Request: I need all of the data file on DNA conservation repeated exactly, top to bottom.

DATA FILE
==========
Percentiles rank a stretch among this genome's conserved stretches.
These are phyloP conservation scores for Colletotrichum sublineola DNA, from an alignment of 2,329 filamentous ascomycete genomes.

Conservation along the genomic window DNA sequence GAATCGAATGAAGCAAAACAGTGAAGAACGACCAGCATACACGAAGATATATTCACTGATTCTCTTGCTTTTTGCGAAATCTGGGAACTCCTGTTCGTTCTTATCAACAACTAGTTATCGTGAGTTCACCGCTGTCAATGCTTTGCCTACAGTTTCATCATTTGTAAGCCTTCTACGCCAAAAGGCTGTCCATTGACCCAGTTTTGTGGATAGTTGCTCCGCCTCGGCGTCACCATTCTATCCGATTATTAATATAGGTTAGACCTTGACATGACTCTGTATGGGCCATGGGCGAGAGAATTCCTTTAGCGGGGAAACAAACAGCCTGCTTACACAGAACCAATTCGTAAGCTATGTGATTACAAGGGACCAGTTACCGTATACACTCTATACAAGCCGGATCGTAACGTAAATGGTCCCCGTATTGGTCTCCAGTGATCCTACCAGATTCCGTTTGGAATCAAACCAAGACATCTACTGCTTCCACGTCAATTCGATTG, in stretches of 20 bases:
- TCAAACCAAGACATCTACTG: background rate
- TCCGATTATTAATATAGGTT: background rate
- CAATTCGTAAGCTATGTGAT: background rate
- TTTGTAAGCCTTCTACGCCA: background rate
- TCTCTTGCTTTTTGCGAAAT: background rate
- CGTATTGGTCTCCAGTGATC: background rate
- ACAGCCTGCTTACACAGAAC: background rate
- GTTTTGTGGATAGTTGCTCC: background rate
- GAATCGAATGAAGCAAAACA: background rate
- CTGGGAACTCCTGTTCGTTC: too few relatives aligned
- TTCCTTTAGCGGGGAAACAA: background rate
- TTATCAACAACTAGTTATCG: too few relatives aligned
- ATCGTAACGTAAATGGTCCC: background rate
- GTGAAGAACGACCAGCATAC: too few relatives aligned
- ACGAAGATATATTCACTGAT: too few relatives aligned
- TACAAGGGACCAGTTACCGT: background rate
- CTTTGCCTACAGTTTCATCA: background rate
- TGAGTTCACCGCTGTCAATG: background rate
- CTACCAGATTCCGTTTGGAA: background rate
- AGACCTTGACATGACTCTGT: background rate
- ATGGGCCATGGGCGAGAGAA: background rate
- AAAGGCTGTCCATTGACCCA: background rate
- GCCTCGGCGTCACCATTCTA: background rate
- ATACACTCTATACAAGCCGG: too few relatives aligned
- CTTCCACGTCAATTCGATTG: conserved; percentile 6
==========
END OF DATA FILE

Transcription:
Percentiles rank a stretch among this genome's conserved stretches.
These are phyloP conservation scores for Colletotrichum sublineola DNA, from an alignment of 2,329 filamentous ascomycete genomes.

Conservation along the genomic window DNA sequence GAATCGAATGAAGCAAAACAGTGAAGAACGACCAGCATACACGAAGATATATTCACTGATTCTCTTGCTTTTTGCGAAATCTGGGAACTCCTGTTCGTTCTTATCAACAACTAGTTATCGTGAGTTCACCGCTGTCAATGCTTTGCCTACAGTTTCATCATTTGTAAGCCTTCTACGCCAAAAGGCTGTCCATTGACCCAGTTTTGTGGATAGTTGCTCCGCCTCGGCGTCACCATTCTATCCGATTATTAATATAGGTTAGACCTTGACATGACTCTGTATGGGCCATGGGCGAGAGAATTCCTTTAGCGGGGAAACAAACAGCCTGCTTACACAGAACCAATTCGTAAGCTATGTGATTACAAGGGACCAGTTACCGTATACACTCTATACAAGCCGGATCGTAACGTAAATGGTCCCCGTATTGGTCTCCAGTGATCCTACCAGATTCCGTTTGGAATCAAACCAAGACATCTACTGCTTCCACGTCAATTCGATTG, in stretches of 20 bases:
- TCAAACCAAGACATCTACTG: background rate
- TCCGATTATTAATATAGGTT: background rate
- CAATTCGTAAGCTATGTGAT: background rate
- TTTGTAAGCCTTCTACGCCA: background rate
- TCTCTTGCTTTTTGCGAAAT: background rate
- CGTATTGGTCTCCAGTGATC: background rate
- ACAGCCTGCTTACACAGAAC: background rate
- GTTTTGTGGATAGTTGCTCC: background rate
- GAATCGAATGAAGCAAAACA: background rate
- CTGGGAACTCCTGTTCGTTC: too few relatives aligned
- TTCCTTTAGCGGGGAAACAA: background rate
- TTATCAACAACTAGTTATCG: too few relatives aligned
- ATCGTAACGTAAATGGTCCC: background rate
- GTGAAGAACGACCAGCATAC: too few relatives aligned
- ACGAAGATATATTCACTGAT: too few relatives aligned
- TACAAGGGACCAGTTACCGT: background rate
- CTTTGCCTACAGTTTCATCA: background rate
- TGAGTTCACCGCTGTCAATG: background rate
- CTACCAGATTCCGTTTGGAA: background rate
- AGACCTTGACATGACTCTGT: background rate
- ATGGGCCATGGGCGAGAGAA: background rate
- AAAGGCTGTCCATTGACCCA: background rate
- GCCTCGGCGTCACCATTCTA: background rate
- ATACACTCTATACAAGCCGG: too few relatives aligned
- CTTCCACGTCAATTCGATTG: conserved; percentile 6